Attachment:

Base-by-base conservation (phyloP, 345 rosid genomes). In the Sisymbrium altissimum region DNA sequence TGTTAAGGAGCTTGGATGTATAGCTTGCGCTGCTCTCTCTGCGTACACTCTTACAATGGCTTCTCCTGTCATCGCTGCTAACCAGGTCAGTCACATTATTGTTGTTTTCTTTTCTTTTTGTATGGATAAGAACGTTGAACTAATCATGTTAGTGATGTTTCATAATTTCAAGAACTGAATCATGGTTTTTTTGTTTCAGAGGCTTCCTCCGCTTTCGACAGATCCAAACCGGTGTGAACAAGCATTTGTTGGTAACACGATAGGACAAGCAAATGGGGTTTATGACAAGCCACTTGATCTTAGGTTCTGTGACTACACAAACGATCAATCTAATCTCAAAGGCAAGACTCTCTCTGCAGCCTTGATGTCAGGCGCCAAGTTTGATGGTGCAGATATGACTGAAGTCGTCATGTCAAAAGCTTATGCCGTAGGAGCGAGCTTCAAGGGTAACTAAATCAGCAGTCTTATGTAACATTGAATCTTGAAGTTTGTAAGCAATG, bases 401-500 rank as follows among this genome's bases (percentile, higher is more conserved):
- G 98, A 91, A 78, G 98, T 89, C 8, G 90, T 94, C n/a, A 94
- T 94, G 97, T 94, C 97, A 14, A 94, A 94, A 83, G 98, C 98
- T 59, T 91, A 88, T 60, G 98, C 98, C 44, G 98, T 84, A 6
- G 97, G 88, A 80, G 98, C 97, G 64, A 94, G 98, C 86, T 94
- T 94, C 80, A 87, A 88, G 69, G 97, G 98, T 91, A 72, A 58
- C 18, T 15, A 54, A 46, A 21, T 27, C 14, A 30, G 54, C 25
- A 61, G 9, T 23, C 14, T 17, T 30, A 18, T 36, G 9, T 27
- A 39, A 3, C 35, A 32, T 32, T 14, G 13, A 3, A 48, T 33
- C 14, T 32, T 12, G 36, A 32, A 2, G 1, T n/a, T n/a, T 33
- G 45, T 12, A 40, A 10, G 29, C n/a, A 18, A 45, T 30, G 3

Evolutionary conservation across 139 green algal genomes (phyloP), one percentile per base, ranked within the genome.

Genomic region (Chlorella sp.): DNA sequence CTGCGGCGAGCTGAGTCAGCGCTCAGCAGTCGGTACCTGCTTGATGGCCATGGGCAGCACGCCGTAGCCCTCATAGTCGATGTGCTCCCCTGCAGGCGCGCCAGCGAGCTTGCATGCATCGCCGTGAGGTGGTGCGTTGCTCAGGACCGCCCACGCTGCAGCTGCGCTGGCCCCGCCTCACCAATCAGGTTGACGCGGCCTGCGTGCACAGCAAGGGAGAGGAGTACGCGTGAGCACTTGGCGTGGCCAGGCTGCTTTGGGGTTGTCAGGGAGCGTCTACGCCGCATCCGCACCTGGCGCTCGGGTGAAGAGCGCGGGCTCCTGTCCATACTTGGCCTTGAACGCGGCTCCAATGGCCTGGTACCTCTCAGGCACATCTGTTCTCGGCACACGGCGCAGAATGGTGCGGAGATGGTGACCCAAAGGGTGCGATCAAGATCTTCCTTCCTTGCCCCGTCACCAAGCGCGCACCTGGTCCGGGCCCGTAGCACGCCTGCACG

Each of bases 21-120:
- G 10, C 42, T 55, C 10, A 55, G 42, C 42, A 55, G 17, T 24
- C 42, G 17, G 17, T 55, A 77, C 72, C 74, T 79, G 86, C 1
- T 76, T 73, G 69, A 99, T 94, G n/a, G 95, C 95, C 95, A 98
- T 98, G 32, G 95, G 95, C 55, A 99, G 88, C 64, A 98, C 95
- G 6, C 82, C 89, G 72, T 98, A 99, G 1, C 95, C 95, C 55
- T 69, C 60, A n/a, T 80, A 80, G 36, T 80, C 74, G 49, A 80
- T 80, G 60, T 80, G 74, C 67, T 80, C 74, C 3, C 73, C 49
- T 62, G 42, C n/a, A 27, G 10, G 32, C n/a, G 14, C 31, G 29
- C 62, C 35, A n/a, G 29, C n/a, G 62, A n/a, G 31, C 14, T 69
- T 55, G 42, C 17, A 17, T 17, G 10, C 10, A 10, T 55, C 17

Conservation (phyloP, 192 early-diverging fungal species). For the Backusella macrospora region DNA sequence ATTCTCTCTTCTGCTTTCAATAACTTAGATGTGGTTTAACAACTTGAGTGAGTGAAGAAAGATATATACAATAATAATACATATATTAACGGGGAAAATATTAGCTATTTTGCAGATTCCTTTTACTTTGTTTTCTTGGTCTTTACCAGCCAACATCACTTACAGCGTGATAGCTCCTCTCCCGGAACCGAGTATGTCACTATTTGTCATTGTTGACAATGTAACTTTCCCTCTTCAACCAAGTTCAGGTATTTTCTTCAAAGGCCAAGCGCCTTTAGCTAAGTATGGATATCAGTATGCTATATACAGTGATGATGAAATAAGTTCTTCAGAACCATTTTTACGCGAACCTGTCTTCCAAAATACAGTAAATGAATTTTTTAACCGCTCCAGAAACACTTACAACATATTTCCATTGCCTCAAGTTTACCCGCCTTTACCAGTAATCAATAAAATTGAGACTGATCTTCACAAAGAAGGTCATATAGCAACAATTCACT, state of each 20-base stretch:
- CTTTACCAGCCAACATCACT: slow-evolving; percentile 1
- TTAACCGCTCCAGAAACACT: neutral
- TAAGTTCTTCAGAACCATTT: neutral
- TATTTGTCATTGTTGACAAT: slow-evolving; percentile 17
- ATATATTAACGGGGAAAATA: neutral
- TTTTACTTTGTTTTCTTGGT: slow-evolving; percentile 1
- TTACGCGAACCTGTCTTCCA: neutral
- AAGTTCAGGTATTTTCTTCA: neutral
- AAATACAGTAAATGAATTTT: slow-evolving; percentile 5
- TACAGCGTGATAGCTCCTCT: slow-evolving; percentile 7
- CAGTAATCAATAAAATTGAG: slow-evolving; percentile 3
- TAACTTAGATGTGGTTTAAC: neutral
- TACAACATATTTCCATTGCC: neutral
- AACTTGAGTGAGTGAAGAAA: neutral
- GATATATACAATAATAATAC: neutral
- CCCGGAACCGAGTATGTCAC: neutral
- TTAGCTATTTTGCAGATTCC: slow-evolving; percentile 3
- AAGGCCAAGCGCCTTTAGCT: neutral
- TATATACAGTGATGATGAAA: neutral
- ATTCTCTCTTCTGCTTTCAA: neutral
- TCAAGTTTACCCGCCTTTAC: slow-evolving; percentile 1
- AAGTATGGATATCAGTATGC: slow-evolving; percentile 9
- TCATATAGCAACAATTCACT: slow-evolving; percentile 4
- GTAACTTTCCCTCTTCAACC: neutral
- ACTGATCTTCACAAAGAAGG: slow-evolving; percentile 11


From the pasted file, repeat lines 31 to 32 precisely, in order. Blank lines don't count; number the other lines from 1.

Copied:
- TTTTACTTTGTTTTCTTGGT: slow-evolving; percentile 1
- TTACGCGAACCTGTCTTCCA: neutral